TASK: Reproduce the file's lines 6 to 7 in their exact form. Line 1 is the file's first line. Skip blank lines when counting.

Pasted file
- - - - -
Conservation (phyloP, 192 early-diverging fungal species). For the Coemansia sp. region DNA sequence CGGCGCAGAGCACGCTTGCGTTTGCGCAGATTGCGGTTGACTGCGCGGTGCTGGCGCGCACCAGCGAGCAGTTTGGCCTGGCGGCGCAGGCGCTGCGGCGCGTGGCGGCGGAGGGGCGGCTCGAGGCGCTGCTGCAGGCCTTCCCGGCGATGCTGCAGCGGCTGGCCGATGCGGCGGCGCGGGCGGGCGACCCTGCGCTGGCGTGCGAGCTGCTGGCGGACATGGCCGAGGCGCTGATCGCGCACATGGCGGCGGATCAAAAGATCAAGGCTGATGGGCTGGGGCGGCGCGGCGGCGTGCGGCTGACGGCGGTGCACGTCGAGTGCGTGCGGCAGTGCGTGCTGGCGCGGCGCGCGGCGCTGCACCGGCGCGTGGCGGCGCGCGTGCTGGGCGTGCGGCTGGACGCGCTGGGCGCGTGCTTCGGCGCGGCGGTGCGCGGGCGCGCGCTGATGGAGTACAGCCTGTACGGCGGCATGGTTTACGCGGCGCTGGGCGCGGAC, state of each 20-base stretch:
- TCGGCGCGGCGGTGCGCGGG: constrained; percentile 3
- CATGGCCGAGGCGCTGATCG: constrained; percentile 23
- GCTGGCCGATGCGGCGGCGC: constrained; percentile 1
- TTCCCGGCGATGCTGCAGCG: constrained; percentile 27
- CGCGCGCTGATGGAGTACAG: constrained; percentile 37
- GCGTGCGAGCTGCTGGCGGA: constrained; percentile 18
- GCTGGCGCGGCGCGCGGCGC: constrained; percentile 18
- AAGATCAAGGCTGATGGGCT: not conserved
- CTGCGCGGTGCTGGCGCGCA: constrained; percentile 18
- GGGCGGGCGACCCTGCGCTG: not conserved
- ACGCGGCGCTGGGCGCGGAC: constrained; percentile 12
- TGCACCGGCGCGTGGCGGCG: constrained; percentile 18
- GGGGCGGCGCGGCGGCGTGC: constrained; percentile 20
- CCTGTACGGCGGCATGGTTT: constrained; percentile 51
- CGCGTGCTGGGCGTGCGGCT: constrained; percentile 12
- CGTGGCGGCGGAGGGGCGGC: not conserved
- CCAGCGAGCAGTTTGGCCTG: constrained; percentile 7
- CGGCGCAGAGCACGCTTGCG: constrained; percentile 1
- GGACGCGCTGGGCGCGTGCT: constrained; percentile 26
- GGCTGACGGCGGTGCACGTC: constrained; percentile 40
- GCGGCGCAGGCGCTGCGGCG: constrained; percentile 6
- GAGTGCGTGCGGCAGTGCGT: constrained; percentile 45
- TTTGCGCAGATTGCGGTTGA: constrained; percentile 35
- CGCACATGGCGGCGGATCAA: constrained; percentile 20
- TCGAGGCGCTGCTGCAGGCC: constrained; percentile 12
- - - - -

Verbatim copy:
- CGCGCGCTGATGGAGTACAG: constrained; percentile 37
- GCGTGCGAGCTGCTGGCGGA: constrained; percentile 18